Ms. Swift consistently picked the perfect note for the perfect spot and showed impressive maturity during her well-paced set. Her voice is beautiful and she knew how to use it to maximum effect. Starting out with an exciting version of “I Could Write A Book,” she displayed plenty of quiet feeling on the ballad “As Long As He Needs Me” and uplifted such numbers as “A Little Taste,” “The Gypsy In My Soul,” “Dat Dere,” an uptempo “You Don’t Know What Love Is,” a duet with bassist Wong on “No, Not Much,” a tender “Something I Dreamed Last Night,” “You’re Going To Hear From Me,” “I Get A Kick Out Of You” (which featured some rapid scatting) and “No Regrets.” Sometimes displaying the influence of Anita O’Day and (when she hit high notes) Roberta Gambarini, Veronica Swift already has her own confident musical personality. It will be fun to trace her development in the next decade as she gains recognition as one of the top jazz singers on the current scene. Stephanie Nakasian must be very proud.
86-year old singer-pianist Freddy Cole was in excellent form at the Moss Theater in a concert presented by the Jazz Bakery. Joined by guitarist Bruce Forman (who took many fine solos, consistently making Cole smile), bassist Mike Gurrola and drummer Roy McCurdy, Cole made every note count during his performance. He was heartwarming on the ballads and swung well on medium-tempo tunes where his chord voicings were sometimes reminiscent of Red Garland. Cole performed such numbers as “I Wish You Love,” “I Remember You,” “If I Had You,” “You’re Sensational,” “Love Walked In” and a Brazilian flavored “How Little We Know.” It was a real pleasure hearing his sincere renditions of ballads and the gentle way that he interpreted faster tunes. Be sure to see him whenever the opportunity arises; Freddy Cole should not be taken for granted.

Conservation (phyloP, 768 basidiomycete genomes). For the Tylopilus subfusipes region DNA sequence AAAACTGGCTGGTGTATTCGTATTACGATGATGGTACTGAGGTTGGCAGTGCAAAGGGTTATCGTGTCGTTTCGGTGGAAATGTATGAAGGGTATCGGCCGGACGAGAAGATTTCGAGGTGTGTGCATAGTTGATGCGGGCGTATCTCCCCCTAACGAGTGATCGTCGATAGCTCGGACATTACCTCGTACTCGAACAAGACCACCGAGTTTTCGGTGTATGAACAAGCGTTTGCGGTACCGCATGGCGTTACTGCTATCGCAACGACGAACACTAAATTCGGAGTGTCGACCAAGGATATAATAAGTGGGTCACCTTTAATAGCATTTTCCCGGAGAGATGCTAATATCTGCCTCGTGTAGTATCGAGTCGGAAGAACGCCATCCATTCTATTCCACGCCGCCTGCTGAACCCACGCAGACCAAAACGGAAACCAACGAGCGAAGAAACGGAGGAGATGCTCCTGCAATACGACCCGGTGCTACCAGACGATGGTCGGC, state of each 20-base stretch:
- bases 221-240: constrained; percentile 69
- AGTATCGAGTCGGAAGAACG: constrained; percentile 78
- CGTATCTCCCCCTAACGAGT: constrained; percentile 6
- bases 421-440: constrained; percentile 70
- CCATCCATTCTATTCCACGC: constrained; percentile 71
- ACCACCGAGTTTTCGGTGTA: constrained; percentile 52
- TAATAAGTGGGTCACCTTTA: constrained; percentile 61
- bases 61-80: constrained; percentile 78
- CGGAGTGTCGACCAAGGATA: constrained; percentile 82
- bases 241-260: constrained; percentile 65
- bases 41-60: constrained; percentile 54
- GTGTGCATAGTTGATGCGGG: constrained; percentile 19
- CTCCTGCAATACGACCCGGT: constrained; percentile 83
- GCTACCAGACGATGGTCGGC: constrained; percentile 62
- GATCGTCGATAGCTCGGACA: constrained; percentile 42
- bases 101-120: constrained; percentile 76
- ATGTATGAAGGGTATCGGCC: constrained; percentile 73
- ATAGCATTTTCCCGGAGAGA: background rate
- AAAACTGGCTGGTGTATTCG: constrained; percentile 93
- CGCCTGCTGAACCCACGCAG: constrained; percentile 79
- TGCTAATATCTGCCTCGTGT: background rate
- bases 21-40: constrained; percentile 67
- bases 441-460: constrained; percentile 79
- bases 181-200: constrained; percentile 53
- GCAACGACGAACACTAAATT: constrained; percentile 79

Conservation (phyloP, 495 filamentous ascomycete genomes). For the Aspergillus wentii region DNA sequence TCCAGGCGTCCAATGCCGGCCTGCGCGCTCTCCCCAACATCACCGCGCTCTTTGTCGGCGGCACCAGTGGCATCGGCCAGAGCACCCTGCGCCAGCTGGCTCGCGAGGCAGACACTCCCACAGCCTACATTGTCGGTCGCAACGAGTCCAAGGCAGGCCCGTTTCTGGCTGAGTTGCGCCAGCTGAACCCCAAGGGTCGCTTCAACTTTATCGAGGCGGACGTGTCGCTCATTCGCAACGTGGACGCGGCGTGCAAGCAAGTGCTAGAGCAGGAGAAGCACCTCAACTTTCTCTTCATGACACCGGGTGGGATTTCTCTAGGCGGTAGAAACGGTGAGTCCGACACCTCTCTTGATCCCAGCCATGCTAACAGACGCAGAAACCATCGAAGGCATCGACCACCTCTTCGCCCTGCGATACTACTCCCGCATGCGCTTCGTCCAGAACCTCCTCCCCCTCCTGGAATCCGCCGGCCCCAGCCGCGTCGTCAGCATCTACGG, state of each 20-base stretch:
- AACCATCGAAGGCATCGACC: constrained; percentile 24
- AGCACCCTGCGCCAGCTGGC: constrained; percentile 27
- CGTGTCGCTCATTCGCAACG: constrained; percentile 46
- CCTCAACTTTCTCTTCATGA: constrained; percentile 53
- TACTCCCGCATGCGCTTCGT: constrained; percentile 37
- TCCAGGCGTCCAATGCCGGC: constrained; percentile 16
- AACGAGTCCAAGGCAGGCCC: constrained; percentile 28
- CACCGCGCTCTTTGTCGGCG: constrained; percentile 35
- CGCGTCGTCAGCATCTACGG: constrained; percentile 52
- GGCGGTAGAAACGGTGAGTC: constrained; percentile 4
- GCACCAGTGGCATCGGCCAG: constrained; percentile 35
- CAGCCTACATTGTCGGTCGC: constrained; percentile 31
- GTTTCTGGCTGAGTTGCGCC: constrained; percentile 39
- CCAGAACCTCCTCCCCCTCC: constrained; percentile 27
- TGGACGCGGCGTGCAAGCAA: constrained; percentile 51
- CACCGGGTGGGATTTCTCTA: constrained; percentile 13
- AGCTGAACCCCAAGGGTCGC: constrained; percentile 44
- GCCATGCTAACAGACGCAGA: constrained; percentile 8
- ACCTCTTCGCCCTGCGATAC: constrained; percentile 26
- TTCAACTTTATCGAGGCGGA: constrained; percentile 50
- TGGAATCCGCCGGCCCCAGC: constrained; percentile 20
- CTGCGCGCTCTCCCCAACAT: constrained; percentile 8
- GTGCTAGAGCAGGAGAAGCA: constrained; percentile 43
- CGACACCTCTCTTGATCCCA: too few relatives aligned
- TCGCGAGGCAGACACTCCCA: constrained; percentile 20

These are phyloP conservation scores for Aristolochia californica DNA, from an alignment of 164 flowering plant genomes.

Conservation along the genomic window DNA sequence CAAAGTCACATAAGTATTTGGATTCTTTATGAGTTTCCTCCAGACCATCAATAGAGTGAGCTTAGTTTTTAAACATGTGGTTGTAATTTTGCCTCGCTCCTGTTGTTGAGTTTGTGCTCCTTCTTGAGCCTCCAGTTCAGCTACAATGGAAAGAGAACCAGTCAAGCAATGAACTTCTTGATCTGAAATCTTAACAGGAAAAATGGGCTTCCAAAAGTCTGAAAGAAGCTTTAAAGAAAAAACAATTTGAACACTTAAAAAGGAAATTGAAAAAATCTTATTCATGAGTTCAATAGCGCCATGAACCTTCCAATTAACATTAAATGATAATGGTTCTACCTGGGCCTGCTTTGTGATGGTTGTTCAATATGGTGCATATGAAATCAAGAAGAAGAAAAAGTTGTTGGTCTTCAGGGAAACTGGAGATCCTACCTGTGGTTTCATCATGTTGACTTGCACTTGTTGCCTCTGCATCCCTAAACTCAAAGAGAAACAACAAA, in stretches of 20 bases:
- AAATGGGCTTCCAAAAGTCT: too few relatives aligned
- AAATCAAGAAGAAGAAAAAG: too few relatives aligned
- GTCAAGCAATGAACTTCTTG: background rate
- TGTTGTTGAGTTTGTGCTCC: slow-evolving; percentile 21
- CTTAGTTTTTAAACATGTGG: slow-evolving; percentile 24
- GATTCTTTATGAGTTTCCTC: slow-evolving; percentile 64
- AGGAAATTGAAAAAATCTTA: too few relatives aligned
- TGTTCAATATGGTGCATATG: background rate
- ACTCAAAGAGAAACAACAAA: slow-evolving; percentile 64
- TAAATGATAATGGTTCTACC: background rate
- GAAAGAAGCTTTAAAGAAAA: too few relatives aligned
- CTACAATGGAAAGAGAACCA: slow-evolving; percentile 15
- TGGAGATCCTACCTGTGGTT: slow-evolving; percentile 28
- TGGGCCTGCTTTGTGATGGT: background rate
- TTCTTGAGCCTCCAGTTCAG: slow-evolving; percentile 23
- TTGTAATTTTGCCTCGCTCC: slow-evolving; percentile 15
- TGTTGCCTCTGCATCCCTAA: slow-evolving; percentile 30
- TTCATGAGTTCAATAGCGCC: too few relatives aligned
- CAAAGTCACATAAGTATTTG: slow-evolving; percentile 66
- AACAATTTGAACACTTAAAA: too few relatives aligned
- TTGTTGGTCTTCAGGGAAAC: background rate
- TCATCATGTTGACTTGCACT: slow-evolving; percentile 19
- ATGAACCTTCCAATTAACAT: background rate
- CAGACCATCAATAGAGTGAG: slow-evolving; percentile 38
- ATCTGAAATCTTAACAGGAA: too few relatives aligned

Guitarist Coco Schumann, who recently passed away at the age of 93, was one of Germany’s top jazz guitarists since the 1940s. He was also a survivor of two concentration camps where he was held captive during 1943-45. After many years of not speaking about the experience, in 1997 he wrote his memoirs The Ghetto Swinger with the help of author Michaela Haas. The book is fascinating and available from Doppel House Press (www.doppelhouse.com ).
A celebration of Coco Schumann’s life was hosted by the German Consul General. Michaela Haas was on hand to expertly summarize the guitarist’s life through her storytelling and photos. A fine quartet comprised of pianist Markus Burger, trumpeter James Linahon, bassist Louis Shapiro and drummer Luicio Vieira performed four swinging standards that were used as the titles of chapters in Schumann’s autobiography: “On The Sunny Side Of The Street,” “Summertime,” ”Autumn Leaves” and “The Girl From Ipanema.”
The spirit of Coco Schumann, who never gave up nor lost his sense of humor despite his experiences, was honored in a manner that he would have enjoyed.
When Judy Carmichael made her recording debut (other than an earlier obscure ragtime album) in 1980 with Two-Handed Stride, she certainly stood out. Not only were there relatively few stride pianists on the scene, but she was the only one that was a young attractive female. She has since carved out a career not only as a top-notch pianist but as a bandleader, host of her own Jazz Inspired radio series, and (recently) a singer. Ms. Carmichael recently self-published Swinger, a book that is subtitled “A Jazz Girl’s Adventures from Hollywood to Harlem.”